The Patrick Henry Post

Special Edition: Black History Month, February 24th, 2023

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Black History Month at Patrick Henry

This month, we have been preparing for today's culminating performance for Black History Month. In each of our Related Arts classes, students have chosen various art forms, dances, and musical expressions to study a portion of Black history. Our program this year was broken into four phases of history, and our students were able to study artists, musicians, dancers, scientists, researchers, inventors, and key figures in that time period. Take a look below for the highlights from each of our Related Arts teachers on how they have been preparing our students for this epic program!

From the Desk of Ms. Gonzalez

Our Patrick Henry musicians have had a very busy month! The students have been working diligently on their Black History Month Showcase performance. We've spent time studying music of diverse cultures in Africa as well as significant musical events that were influenced by Black Americans. The 2nd and 3rd grade students studied African American spirituals and their significance during slavery and the power of gospels during the civil rights movement. Our 4th and 5th graders have been working hard to learn about and participate in drum circles during class. The Related Arts department understands this is no easy feat for our students, so we made sure to include some fun and games to keep things light after rehearsals! We are so proud of them and can't wait for everyone to see them during their performance.
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From the Desk of Mrs. Ralphs

In PE students have been working hard to prepare for the Black History Month program. Students got the option of being a part of the Dance (PE), Music or Art group. For the whole, month of February each student has been working on their part of the program. 1st grade has been learning the “Cha Cha” slide. The 2nd and 3rd graders have been learning the “Twist.” And lastly, the 4th and 5th grade students have been learning the dance called the “Kassa.” On February 24th, the students were able to perform in front of their classmates, teachers, and families. I am so excited to see all their hard work pay off!

From the Desk of Ms. Godfrey

Hello, families! The artists at Patrick Henry are in the midst of a strong year of art-making!

Pre-K and kindergarten students have been learning art processes through book connections, art centers, and explorative play in the art room. Some of our favorite centers this year include sculpting, engineering and design, sewing, and, of course, painting! Rotating through centers each class allows a variety of creative activities along with opportunities to build friendship skills, like sharing and cooperation.

Upper elementary artists have been hard at work preparing for the Black History Showcase! 1st grade studied Faith Ringgold and created pieces for a collaborative narrative quilt, 2nd and 3rd grade studied African cultures and created masks and necklaces inspired by their learning, and 4th and 5th grade learned about the imaginative artist, Nick Cave, and his "Soundsuits" before making their own. We were so excited to show off our creations at the live performance!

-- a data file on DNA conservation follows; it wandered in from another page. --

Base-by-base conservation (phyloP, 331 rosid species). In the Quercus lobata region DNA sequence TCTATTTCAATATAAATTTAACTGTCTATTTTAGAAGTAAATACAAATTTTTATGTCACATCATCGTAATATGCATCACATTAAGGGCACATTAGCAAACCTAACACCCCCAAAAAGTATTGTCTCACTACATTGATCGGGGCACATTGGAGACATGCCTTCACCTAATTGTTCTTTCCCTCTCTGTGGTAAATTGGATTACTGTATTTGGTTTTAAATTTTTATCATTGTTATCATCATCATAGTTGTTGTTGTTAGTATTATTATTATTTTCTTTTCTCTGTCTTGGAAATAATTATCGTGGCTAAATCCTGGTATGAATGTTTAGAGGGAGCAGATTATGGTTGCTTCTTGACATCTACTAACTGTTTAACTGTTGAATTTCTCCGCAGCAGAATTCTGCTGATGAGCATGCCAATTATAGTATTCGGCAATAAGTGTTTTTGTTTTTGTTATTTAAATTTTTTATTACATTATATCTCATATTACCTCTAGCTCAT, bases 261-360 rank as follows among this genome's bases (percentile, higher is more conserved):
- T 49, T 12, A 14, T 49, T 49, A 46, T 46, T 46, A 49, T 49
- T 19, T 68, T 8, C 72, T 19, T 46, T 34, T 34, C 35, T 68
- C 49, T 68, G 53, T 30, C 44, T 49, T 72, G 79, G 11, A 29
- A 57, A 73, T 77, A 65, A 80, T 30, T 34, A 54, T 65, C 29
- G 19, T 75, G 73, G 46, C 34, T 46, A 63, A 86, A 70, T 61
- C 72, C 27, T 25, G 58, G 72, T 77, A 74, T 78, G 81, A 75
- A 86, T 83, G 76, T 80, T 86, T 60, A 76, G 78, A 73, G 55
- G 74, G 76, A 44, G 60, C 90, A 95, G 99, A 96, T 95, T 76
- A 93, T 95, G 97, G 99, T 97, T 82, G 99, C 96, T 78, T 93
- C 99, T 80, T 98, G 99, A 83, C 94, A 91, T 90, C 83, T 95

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Black History Month Program Highlights

African Glory: Ancient Africa - 1600s

We started our program celebrating the glorious past of African civilizations. In our performance, our students performed dances and songs from hundreds of years ago that are still important in today's Black culture. We also displayed our students' artistic creations of masks and necklaces that were inspired by African traditions and cultures.

Our second and third grade artists delved deep into various African cultures. In past and present African traditions, masks may be worn for special occasions like religious ceremonies, harvest celebrations, rituals, funerals, and births. Our artists also learned about the beaded necklaces created by artisan women of the Maasai culture in Kenya and Tanzania. The students used their learning of African cultures as inspiration to create their own masks and necklaces.

Our song, Fanga Alafia, is a traditional welcome song from one of the largest ethnic groups of West Africa, the Yoruba people. Throughout our song, you will hear the repeated phrases "fanga Alafia" which means "welcome and peace" as well as "ashay" which translates to "be with us." During the song, you also notice some students playing drums.

Our dance is called "Kassa." This dance was performed during harvest time when farmers went and worked in the field. This is performed by our 4th and 5th graders.

For more resources on Ancient African civilizations, kings, queens, and accomplishments, see the resources below:

The Atrocities of Slavery: 1600s-1900s

The second act of our program addresses the harsh world of slavery that tried to destroy the African people. One thing you will see in each performance is how strong our ancestors remained, even when they were living in impossible conditions.

Our 2nd and 3rd graders learned about African American Spirituals. Spirituals are a genre of music that is associated with Black Americans during the slavery era. These songs sing of experiences of being held in slavery and coded messages on how to escape. Michael Row was first noted during the Civil War at St. Helena's Island in South Carolina. The song was sung by former slaves who were abandoned on the island and trying to escape through the River Jordan.